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Advances in  Magnetic Resonance Imaging
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Advances in Magnetic Resonance Imaging

Climate change is a hot topic these days, with great attention focused on the need to reduce atmospheric carbon dioxide (CO2) concentrations to slow the process of global warming. Such reduction will rely, in part, on developing better quality—that is, lower emission—automotive fuels, and among the most promising approaches to improving fuel quality is the use of gas-to-liquid (GTL) refining technologies.

But making GTL competitive with conventional oil refining technology will require improved design trickle-bed reactors (TBRs). TBRs are essentially a column filled with catalyst particles, through which gas and liquid flow downward. Improved design and operation of TBRs could reduce CO2 emissions by 400 million metric tons a year, or about 2 percent of global CO2 emissions.

TBRs are currently designed by using imprecise empirical correlations, which leads to significantly oversized reactors and higher operating and capital costs, thereby putting TBR technology at a competitive disadvantage. The best way to improve TBR design is to enhance our understanding and modeling of the reactors through new phenomenological models and better closure laws for computational fluid dynamics simulations. Both of these require measurements of the velocity of the liquid and gas inside the reactor, as this will determine the overall performance of the reactor.

The only technique that can provide these measurements is magnetic resonance imaging (MRI), but the signal-to-noise ratio of conventional gas phase imaging is too low to achieve the required resolution. Collaboration between the Magnetic Resonance Research Centre at the University of Cambridge and Microsoft Research has produced a compressed sensing algorithm that enables gas phase velocity mapping at a resolution an order of magnitude greater than in the past. These measurements are of sufficiently high resolution to enable characterization of the interfacial velocity between the liquid and gas, which is critical to improved understanding of the reactor’s behavior and prospective design improvements.

In addition to its potential for helping to reduce atmospheric CO2 emissions, the compressed sensing algorithm could lead to greater use of MRI as a means for testing hypotheses about the process under study. A particular target is to reduce data acquisition times by an order of magnitude; this opens up new opportunities for studying chemical engineering processes, as well as enabling the implementation of magnetic resonance measurements with low magnetic field hardware, which would enable the use of on-site MRI as a process analytics tool.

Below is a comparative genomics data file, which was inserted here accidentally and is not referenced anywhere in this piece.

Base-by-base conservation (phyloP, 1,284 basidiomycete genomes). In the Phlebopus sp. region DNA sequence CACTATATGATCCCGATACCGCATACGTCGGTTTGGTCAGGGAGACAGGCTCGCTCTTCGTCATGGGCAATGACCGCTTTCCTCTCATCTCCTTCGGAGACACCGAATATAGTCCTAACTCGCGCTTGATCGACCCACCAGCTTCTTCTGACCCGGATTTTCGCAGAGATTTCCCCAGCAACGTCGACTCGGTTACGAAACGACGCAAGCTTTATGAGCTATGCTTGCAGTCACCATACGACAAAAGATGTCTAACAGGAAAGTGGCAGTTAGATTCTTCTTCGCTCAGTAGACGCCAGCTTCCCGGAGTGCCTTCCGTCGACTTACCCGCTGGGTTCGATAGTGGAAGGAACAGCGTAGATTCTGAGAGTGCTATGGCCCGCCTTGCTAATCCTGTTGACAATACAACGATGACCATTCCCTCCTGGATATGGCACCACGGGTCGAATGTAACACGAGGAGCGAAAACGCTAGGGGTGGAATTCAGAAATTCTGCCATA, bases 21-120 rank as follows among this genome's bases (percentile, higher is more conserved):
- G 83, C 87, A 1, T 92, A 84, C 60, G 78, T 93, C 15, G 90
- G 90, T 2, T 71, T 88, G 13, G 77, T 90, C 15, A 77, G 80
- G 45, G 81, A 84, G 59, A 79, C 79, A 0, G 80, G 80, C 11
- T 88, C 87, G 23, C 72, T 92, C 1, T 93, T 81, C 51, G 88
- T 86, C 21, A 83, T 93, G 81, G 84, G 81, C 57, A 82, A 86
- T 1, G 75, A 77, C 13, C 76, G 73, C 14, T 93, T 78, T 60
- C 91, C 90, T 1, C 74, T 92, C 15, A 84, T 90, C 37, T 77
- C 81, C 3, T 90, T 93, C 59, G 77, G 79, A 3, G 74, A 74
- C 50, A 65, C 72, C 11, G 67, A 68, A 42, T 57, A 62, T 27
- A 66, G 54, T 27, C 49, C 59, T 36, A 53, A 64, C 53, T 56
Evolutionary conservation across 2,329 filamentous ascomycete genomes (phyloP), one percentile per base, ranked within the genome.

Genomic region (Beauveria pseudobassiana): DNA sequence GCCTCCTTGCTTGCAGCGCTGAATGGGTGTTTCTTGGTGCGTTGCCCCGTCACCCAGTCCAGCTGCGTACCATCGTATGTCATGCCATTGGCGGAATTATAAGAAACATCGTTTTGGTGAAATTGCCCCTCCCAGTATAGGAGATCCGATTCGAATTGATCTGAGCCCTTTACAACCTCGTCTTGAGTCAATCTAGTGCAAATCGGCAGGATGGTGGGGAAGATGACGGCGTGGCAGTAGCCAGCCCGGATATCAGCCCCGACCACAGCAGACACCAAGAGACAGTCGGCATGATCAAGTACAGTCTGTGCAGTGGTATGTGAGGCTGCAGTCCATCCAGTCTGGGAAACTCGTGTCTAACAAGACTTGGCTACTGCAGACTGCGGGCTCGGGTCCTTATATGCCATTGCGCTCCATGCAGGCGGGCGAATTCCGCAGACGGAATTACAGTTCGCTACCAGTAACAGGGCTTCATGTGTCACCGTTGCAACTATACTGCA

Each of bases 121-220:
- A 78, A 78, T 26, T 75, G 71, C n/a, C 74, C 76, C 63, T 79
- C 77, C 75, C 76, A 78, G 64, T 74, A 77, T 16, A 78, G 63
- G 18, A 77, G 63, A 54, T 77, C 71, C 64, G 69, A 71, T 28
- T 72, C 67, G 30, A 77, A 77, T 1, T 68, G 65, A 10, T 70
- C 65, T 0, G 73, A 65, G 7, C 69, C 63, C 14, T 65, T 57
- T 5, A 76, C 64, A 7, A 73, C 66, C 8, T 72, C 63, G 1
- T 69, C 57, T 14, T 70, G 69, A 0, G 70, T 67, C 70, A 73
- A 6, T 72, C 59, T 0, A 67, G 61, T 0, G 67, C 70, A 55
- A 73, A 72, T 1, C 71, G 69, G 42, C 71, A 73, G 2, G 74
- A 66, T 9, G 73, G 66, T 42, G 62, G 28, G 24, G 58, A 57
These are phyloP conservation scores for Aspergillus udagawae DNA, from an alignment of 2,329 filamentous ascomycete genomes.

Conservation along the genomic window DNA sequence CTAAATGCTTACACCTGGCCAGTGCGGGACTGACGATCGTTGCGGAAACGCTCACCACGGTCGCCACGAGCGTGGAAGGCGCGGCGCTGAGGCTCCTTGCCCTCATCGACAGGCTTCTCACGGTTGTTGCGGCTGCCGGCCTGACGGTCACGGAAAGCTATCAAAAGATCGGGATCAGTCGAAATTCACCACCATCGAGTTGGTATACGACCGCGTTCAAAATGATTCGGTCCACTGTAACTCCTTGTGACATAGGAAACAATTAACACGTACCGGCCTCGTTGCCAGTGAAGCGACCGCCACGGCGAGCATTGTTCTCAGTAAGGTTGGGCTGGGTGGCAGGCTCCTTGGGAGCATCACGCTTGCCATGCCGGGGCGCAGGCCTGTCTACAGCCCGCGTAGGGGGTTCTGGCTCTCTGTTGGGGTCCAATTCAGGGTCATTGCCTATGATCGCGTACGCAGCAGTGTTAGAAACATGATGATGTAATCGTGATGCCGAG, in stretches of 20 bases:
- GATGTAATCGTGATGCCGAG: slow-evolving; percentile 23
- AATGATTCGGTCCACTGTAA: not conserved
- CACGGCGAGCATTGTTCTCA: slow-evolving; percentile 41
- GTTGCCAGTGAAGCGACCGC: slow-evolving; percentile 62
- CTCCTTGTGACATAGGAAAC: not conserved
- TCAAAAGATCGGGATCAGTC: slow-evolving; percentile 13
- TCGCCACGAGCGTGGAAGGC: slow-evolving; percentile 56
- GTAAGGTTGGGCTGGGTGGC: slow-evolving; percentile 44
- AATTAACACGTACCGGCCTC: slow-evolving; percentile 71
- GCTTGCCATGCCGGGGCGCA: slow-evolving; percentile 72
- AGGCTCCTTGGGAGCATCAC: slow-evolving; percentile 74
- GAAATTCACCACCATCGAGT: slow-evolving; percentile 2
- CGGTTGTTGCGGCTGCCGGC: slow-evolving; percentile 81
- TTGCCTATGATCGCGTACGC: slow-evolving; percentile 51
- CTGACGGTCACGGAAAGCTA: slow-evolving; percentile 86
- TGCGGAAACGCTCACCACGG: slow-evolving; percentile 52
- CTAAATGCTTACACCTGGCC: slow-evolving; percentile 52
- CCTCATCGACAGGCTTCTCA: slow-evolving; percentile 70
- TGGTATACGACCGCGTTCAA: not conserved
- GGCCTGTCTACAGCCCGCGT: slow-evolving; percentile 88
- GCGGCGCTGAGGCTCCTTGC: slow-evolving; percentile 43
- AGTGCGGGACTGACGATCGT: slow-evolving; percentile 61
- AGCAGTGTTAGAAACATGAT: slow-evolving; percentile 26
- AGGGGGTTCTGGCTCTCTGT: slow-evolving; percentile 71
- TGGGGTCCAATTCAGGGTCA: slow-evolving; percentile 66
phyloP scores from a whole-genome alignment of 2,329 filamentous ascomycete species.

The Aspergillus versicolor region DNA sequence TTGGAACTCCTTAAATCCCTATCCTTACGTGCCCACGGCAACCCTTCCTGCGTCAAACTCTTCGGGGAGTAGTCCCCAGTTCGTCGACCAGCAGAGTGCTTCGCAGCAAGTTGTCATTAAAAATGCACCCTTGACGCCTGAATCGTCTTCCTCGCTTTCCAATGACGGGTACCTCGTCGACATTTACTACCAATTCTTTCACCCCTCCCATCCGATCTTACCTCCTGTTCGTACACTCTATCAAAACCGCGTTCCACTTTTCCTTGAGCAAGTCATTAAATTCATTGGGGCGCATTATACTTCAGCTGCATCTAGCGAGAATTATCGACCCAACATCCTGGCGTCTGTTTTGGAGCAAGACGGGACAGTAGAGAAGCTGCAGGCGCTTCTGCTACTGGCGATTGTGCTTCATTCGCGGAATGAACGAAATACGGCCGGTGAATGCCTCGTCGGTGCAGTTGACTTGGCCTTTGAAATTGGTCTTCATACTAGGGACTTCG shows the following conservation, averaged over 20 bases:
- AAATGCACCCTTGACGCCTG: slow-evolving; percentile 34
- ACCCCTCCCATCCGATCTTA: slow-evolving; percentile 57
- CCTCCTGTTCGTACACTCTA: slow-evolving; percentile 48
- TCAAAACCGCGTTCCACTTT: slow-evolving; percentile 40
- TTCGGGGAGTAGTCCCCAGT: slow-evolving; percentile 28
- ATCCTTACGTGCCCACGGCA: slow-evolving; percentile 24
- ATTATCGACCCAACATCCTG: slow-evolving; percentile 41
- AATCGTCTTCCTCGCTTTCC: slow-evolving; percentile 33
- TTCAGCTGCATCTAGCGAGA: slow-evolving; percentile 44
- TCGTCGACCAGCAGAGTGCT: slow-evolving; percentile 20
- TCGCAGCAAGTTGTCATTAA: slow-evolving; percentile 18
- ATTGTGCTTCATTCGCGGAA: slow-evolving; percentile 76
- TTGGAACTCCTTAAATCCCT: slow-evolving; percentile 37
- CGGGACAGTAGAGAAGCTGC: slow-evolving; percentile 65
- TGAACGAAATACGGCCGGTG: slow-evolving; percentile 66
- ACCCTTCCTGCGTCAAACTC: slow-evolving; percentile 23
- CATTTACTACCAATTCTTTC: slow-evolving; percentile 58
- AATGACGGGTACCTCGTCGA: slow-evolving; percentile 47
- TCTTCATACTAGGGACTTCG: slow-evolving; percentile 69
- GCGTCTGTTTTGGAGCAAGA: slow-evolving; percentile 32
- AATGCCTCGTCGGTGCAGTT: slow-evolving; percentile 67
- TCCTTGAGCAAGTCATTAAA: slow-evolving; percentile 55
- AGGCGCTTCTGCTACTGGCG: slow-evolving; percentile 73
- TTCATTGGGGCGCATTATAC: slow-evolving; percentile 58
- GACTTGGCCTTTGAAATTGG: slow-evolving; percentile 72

Most recently, we have been looking at radical techniques that avoid, altogether, the need to produce an image in order to perform a particular analysis. Producing an intermediate image is very costly in terms of the amount of data required, and may be unnecessary when what is needed is a simple decision or an estimate of the value of a few parameters. An example is estimating the density and shape distribution of bubbles in a reactor. We have shown that this can be done directly, without any intermediate image, resulting in much shorter acquisition times and tolerance to noise. Ultimately, this could allow the use of more compact MRI machines, avoiding the need for strong magnetic fields and thus avoiding the need for supercooling. This would simplify the machinery in terms of both weight and cost, and allow certain kinds of measurements that were previously impossible. The resulting machines could have an impact in chemical engineering and, potentially, medical diagnosis.

In our increasingly data-driven world, where big data and real-time analytics become more prevalent with technologies like StreamInsight, Windows Azure, and Hadoop, probabilistic techniques, such as the compressed sensing algorithm developed during this research, can produce step changes to improve how we understand and use data competitively. The algorithm exemplifies the extensive expertise that Microsoft Research applies to developing a wide range of applications, which is vital to Microsoft’s development of more sophisticated analytical and data management tools.

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Primary Researchers

Lynn Gladden

Lynn Gladde, CBE, FRS, FREng, is pro-vice-chancellor for Research for the University of Cambridge. She is the Shell Professor of Chemical Engineering, and head of the Department of Chemical Engineering and Biotechnology, where she leads the activities in the Magnetic Resonance Research Centre. She is a Fellow of both the Royal Society and Royal Academy of Engineering, and was appointed Commander of the Order of the British Empire (CBE) in 2009. She is a member of the Council of the Engineering and Physical Sciences Research Council.

Andrew Blake

Andrew Blake is a Microsoft Distinguished Scientist and managing director of Microsoft Research Cambridge. He is a Fellow of the Royal Academy of Engineering, the Royal Society, and the IEEE. Blake received the Royal Academy of Engineering Silver Medal in 2006, the IET Mountbatten Medal in 2007, and the Royal Academy of Engineering MacRobert Award in 2011 with his colleagues, for their machine-learning contribution to Microsoft Kinect human motion capture. His research interests include probabilistic principles of computer vision software, with applications to motion capture, user interface, image editing, remote collaboration, and medical imaging.